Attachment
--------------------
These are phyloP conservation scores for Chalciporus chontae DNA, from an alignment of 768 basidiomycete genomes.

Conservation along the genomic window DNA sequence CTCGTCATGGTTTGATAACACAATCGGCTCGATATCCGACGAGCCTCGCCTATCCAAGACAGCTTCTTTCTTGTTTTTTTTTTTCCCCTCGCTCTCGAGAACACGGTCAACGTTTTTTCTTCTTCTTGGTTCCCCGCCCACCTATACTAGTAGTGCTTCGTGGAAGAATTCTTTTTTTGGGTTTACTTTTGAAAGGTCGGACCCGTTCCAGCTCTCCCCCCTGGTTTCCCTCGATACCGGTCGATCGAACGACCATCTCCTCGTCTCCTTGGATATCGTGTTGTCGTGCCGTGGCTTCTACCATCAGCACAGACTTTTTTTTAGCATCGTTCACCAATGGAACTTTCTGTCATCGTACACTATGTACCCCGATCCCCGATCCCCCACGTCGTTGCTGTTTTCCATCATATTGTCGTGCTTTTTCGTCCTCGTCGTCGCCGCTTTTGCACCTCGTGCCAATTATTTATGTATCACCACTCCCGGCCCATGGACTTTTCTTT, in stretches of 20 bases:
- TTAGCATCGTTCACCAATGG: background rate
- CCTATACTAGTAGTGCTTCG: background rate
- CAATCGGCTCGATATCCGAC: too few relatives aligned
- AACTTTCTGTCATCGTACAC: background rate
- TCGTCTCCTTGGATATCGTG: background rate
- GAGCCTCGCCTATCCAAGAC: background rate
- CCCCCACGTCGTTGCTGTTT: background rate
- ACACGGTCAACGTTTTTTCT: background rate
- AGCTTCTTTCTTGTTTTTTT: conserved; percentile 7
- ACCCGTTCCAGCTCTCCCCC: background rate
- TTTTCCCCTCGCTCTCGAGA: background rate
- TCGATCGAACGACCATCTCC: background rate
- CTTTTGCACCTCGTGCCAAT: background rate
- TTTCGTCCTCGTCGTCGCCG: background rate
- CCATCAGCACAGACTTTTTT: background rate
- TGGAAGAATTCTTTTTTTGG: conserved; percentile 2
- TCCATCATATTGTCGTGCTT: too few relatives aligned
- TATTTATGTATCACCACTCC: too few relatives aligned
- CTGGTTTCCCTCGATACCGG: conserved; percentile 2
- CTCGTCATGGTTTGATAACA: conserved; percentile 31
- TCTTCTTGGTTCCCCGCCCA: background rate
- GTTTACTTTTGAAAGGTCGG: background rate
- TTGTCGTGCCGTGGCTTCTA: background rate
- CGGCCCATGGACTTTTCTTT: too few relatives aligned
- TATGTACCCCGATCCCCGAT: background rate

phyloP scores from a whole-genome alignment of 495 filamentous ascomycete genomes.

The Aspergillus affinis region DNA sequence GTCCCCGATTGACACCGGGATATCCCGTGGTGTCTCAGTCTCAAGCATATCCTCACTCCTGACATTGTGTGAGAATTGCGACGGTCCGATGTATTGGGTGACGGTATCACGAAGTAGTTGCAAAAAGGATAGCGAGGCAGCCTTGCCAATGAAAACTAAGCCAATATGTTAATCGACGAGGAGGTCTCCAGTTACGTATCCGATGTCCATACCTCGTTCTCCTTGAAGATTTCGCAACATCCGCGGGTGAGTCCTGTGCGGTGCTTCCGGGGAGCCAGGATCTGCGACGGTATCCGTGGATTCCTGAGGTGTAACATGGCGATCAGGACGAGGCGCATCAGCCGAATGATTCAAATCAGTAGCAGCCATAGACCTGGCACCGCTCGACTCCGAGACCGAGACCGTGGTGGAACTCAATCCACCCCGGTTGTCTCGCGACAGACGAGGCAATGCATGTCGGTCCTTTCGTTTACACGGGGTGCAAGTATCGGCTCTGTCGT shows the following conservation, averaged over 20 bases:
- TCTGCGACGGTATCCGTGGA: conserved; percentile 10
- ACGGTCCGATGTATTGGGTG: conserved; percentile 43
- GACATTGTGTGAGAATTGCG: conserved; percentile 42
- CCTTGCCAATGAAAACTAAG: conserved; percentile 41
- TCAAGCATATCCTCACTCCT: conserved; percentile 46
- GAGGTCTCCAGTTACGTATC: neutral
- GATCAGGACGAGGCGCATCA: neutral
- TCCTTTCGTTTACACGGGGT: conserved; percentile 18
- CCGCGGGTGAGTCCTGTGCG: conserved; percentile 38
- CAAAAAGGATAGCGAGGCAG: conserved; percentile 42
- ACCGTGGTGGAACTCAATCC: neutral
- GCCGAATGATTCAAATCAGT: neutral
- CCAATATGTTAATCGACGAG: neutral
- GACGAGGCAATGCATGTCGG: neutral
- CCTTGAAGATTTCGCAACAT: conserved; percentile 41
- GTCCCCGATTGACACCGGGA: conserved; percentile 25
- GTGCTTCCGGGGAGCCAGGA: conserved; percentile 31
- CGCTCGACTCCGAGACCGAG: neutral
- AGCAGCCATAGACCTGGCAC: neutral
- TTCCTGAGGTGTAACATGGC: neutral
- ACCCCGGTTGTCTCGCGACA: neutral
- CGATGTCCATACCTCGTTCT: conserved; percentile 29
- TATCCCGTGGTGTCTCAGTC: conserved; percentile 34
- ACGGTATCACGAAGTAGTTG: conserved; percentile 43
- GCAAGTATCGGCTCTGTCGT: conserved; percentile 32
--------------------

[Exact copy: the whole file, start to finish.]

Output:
These are phyloP conservation scores for Chalciporus chontae DNA, from an alignment of 768 basidiomycete genomes.

Conservation along the genomic window DNA sequence CTCGTCATGGTTTGATAACACAATCGGCTCGATATCCGACGAGCCTCGCCTATCCAAGACAGCTTCTTTCTTGTTTTTTTTTTTCCCCTCGCTCTCGAGAACACGGTCAACGTTTTTTCTTCTTCTTGGTTCCCCGCCCACCTATACTAGTAGTGCTTCGTGGAAGAATTCTTTTTTTGGGTTTACTTTTGAAAGGTCGGACCCGTTCCAGCTCTCCCCCCTGGTTTCCCTCGATACCGGTCGATCGAACGACCATCTCCTCGTCTCCTTGGATATCGTGTTGTCGTGCCGTGGCTTCTACCATCAGCACAGACTTTTTTTTAGCATCGTTCACCAATGGAACTTTCTGTCATCGTACACTATGTACCCCGATCCCCGATCCCCCACGTCGTTGCTGTTTTCCATCATATTGTCGTGCTTTTTCGTCCTCGTCGTCGCCGCTTTTGCACCTCGTGCCAATTATTTATGTATCACCACTCCCGGCCCATGGACTTTTCTTT, in stretches of 20 bases:
- TTAGCATCGTTCACCAATGG: background rate
- CCTATACTAGTAGTGCTTCG: background rate
- CAATCGGCTCGATATCCGAC: too few relatives aligned
- AACTTTCTGTCATCGTACAC: background rate
- TCGTCTCCTTGGATATCGTG: background rate
- GAGCCTCGCCTATCCAAGAC: background rate
- CCCCCACGTCGTTGCTGTTT: background rate
- ACACGGTCAACGTTTTTTCT: background rate
- AGCTTCTTTCTTGTTTTTTT: conserved; percentile 7
- ACCCGTTCCAGCTCTCCCCC: background rate
- TTTTCCCCTCGCTCTCGAGA: background rate
- TCGATCGAACGACCATCTCC: background rate
- CTTTTGCACCTCGTGCCAAT: background rate
- TTTCGTCCTCGTCGTCGCCG: background rate
- CCATCAGCACAGACTTTTTT: background rate
- TGGAAGAATTCTTTTTTTGG: conserved; percentile 2
- TCCATCATATTGTCGTGCTT: too few relatives aligned
- TATTTATGTATCACCACTCC: too few relatives aligned
- CTGGTTTCCCTCGATACCGG: conserved; percentile 2
- CTCGTCATGGTTTGATAACA: conserved; percentile 31
- TCTTCTTGGTTCCCCGCCCA: background rate
- GTTTACTTTTGAAAGGTCGG: background rate
- TTGTCGTGCCGTGGCTTCTA: background rate
- CGGCCCATGGACTTTTCTTT: too few relatives aligned
- TATGTACCCCGATCCCCGAT: background rate

phyloP scores from a whole-genome alignment of 495 filamentous ascomycete genomes.

The Aspergillus affinis region DNA sequence GTCCCCGATTGACACCGGGATATCCCGTGGTGTCTCAGTCTCAAGCATATCCTCACTCCTGACATTGTGTGAGAATTGCGACGGTCCGATGTATTGGGTGACGGTATCACGAAGTAGTTGCAAAAAGGATAGCGAGGCAGCCTTGCCAATGAAAACTAAGCCAATATGTTAATCGACGAGGAGGTCTCCAGTTACGTATCCGATGTCCATACCTCGTTCTCCTTGAAGATTTCGCAACATCCGCGGGTGAGTCCTGTGCGGTGCTTCCGGGGAGCCAGGATCTGCGACGGTATCCGTGGATTCCTGAGGTGTAACATGGCGATCAGGACGAGGCGCATCAGCCGAATGATTCAAATCAGTAGCAGCCATAGACCTGGCACCGCTCGACTCCGAGACCGAGACCGTGGTGGAACTCAATCCACCCCGGTTGTCTCGCGACAGACGAGGCAATGCATGTCGGTCCTTTCGTTTACACGGGGTGCAAGTATCGGCTCTGTCGT shows the following conservation, averaged over 20 bases:
- TCTGCGACGGTATCCGTGGA: conserved; percentile 10
- ACGGTCCGATGTATTGGGTG: conserved; percentile 43
- GACATTGTGTGAGAATTGCG: conserved; percentile 42
- CCTTGCCAATGAAAACTAAG: conserved; percentile 41
- TCAAGCATATCCTCACTCCT: conserved; percentile 46
- GAGGTCTCCAGTTACGTATC: neutral
- GATCAGGACGAGGCGCATCA: neutral
- TCCTTTCGTTTACACGGGGT: conserved; percentile 18
- CCGCGGGTGAGTCCTGTGCG: conserved; percentile 38
- CAAAAAGGATAGCGAGGCAG: conserved; percentile 42
- ACCGTGGTGGAACTCAATCC: neutral
- GCCGAATGATTCAAATCAGT: neutral
- CCAATATGTTAATCGACGAG: neutral
- GACGAGGCAATGCATGTCGG: neutral
- CCTTGAAGATTTCGCAACAT: conserved; percentile 41
- GTCCCCGATTGACACCGGGA: conserved; percentile 25
- GTGCTTCCGGGGAGCCAGGA: conserved; percentile 31
- CGCTCGACTCCGAGACCGAG: neutral
- AGCAGCCATAGACCTGGCAC: neutral
- TTCCTGAGGTGTAACATGGC: neutral
- ACCCCGGTTGTCTCGCGACA: neutral
- CGATGTCCATACCTCGTTCT: conserved; percentile 29
- TATCCCGTGGTGTCTCAGTC: conserved; percentile 34
- ACGGTATCACGAAGTAGTTG: conserved; percentile 43
- GCAAGTATCGGCTCTGTCGT: conserved; percentile 32